NASA Space Place – NOAA’s Joint Polar Satellite System (JPSS) To Monitor Earth As Never Before

Poster’s Note: One of the many under-appreciated aspects of NASA is the extent to which it publishes quality science content for children and Ph.D.’s alike. NASA Space Place has been providing general audience articles for quite some time that are freely available for download and republishing. Your tax dollars help promote science! The following article was provided for reprinting in April, 2017.

By Ethan Siegel

2013february2_spaceplaceLater this year, an ambitious new Earth-monitoring satellite will launch into a polar orbit around our planet. The new satellite—called JPSS-1—is a collaboration between NASA and NOAA. It is part of a mission called the Joint Polar Satellite System, or JPSS.

At a destination altitude of only 824 km, it will complete an orbit around Earth in just 101 minutes, collecting extraordinarily high-resolution imagery of our surface, oceans and atmosphere. It will obtain full-planet coverage every 12 hours using five separate, independent instruments. This approach enables near-continuous monitoring of a huge variety of weather and climate phenomena.

JPSS-1 will improve the prediction of severe weather events and will help advance early warning systems. It will also be indispensable for long-term climate monitoring, as it will track global rainfall, drought conditions and ocean properties.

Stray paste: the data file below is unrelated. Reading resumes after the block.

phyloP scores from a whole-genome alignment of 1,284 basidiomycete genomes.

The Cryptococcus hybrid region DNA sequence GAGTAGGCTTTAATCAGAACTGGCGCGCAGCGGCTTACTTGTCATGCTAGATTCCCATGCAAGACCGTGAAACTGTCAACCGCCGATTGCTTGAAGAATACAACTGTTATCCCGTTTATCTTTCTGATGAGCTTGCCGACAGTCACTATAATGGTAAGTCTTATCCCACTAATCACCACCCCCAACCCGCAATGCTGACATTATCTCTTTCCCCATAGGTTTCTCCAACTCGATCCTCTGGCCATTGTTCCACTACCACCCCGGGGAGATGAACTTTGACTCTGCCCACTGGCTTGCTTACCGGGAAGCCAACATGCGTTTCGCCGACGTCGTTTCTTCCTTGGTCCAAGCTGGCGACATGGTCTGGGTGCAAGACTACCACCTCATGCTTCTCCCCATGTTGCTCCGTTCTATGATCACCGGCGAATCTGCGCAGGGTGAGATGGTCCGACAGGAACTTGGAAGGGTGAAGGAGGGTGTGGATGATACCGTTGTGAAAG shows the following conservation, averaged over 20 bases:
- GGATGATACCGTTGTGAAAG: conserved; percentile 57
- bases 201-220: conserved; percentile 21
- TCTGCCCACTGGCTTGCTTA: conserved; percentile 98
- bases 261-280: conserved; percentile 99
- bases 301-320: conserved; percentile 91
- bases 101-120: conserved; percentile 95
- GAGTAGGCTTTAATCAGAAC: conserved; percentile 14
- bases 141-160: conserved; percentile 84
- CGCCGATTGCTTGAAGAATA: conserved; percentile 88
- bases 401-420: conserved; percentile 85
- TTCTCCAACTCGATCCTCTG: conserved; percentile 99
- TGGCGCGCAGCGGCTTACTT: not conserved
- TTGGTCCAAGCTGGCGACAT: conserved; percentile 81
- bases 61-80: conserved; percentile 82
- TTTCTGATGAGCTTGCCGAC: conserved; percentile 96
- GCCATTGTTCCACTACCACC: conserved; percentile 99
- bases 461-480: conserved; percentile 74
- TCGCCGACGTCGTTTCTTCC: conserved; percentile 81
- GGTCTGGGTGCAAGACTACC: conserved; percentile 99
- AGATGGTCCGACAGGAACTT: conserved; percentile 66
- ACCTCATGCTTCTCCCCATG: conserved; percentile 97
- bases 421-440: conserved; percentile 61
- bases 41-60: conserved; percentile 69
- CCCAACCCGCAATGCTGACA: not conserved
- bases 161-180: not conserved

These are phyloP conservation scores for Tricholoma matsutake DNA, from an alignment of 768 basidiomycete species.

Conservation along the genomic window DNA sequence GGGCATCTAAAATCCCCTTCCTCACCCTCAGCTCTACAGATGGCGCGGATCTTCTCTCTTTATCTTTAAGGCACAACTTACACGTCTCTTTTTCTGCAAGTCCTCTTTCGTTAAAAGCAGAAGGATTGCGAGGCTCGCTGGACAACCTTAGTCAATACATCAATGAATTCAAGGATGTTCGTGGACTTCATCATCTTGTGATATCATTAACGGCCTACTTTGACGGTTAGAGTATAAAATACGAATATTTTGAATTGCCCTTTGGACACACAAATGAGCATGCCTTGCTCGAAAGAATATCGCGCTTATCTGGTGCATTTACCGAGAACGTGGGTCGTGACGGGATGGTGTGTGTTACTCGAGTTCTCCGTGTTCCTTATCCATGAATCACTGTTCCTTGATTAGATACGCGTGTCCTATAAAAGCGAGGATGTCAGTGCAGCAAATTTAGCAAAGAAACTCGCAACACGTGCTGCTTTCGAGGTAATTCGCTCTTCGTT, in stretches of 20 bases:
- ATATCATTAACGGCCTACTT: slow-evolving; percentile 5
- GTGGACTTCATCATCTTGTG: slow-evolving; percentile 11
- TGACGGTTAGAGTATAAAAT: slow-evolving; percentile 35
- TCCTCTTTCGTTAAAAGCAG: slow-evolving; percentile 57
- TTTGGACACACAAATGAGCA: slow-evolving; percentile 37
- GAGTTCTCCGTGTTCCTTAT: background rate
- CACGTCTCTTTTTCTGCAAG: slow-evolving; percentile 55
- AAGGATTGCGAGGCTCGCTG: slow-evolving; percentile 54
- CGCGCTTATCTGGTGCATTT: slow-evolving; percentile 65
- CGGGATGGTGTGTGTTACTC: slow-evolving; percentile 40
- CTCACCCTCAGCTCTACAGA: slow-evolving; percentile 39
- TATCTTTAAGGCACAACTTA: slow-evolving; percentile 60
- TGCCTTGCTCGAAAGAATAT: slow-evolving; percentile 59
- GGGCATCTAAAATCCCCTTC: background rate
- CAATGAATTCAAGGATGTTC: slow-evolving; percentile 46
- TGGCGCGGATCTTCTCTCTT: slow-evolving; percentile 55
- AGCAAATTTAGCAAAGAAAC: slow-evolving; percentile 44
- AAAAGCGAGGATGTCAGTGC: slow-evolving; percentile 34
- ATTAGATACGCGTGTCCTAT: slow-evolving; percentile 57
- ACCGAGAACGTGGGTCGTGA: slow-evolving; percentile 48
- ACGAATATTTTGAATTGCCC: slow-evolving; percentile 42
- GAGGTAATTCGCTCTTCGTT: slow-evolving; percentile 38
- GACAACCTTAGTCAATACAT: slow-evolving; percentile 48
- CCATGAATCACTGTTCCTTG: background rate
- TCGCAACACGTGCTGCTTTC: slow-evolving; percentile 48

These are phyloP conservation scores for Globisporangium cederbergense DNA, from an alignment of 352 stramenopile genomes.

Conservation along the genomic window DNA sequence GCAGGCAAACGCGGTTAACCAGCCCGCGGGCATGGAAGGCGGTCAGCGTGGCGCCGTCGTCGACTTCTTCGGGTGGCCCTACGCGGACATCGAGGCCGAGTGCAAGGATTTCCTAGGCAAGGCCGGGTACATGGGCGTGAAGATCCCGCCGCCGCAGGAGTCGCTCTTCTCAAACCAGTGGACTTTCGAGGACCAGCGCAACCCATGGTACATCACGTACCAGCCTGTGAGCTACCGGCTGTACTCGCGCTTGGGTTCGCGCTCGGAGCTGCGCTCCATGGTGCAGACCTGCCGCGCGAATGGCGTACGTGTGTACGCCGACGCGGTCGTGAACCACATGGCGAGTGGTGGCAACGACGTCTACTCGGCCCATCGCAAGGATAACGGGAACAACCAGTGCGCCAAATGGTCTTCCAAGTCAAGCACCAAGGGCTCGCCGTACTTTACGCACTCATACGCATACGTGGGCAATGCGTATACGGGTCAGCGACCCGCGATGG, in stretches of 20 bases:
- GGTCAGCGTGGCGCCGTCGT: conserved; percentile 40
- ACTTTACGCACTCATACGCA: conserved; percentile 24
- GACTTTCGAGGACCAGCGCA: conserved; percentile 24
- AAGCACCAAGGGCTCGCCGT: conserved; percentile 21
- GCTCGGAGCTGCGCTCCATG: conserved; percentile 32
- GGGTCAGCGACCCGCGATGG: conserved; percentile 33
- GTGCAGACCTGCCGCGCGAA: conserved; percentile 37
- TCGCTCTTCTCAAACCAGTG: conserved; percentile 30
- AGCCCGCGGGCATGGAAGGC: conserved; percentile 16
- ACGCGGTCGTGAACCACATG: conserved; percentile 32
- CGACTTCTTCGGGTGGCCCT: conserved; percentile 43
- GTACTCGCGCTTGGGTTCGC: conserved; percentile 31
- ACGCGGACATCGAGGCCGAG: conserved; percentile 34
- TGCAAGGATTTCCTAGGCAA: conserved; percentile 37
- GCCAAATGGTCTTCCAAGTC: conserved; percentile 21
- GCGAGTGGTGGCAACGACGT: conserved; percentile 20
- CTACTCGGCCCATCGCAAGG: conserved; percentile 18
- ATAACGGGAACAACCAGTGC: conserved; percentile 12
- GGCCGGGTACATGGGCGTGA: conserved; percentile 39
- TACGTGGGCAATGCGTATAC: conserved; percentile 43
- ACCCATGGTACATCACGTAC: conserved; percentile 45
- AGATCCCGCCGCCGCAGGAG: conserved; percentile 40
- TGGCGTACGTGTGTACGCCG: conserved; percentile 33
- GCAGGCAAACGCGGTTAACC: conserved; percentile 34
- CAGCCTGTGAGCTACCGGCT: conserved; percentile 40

The five independent instruments on board are the main assets of this mission:

* The Cross-track Infrared Sounder (CrIS) will detail the atmosphere’s 3D structure, measuring water vapor and temperature in over 1,000 infrared spectral channels. It will enable accurate weather forecasting up to seven days in advance of any major weather events.

* The Advanced Technology Microwave Sounder (ATMS) adds 22 microwave channels to CrIS’s measurements, improving temperature and moisture readings.

* Taking visible and infrared images of Earth’s surface at 750 meter resolution, the Visible Infrared Imaging Radiometer Suite (VIIRS) instrument will enable monitoring of weather patterns, fires, sea temperatures, light pollution, and ocean color observations at unprecedented resolutions.

* The Ozone Mapping and Profiler Suite (OMPS) will measure how ozone concentration varies with altitude and in time over every location on Earth’s surface. This can help us understand how UV light penetrates the various layers of Earth’s atmosphere.

* The Clouds and the Earth’s Radiant System (CERES) instrument will quantify the effect of clouds on Earth’s energy balance, measuring solar reflectance and Earth’s radiance. It will greatly reduce one of the largest sources of uncertainty in climate modeling.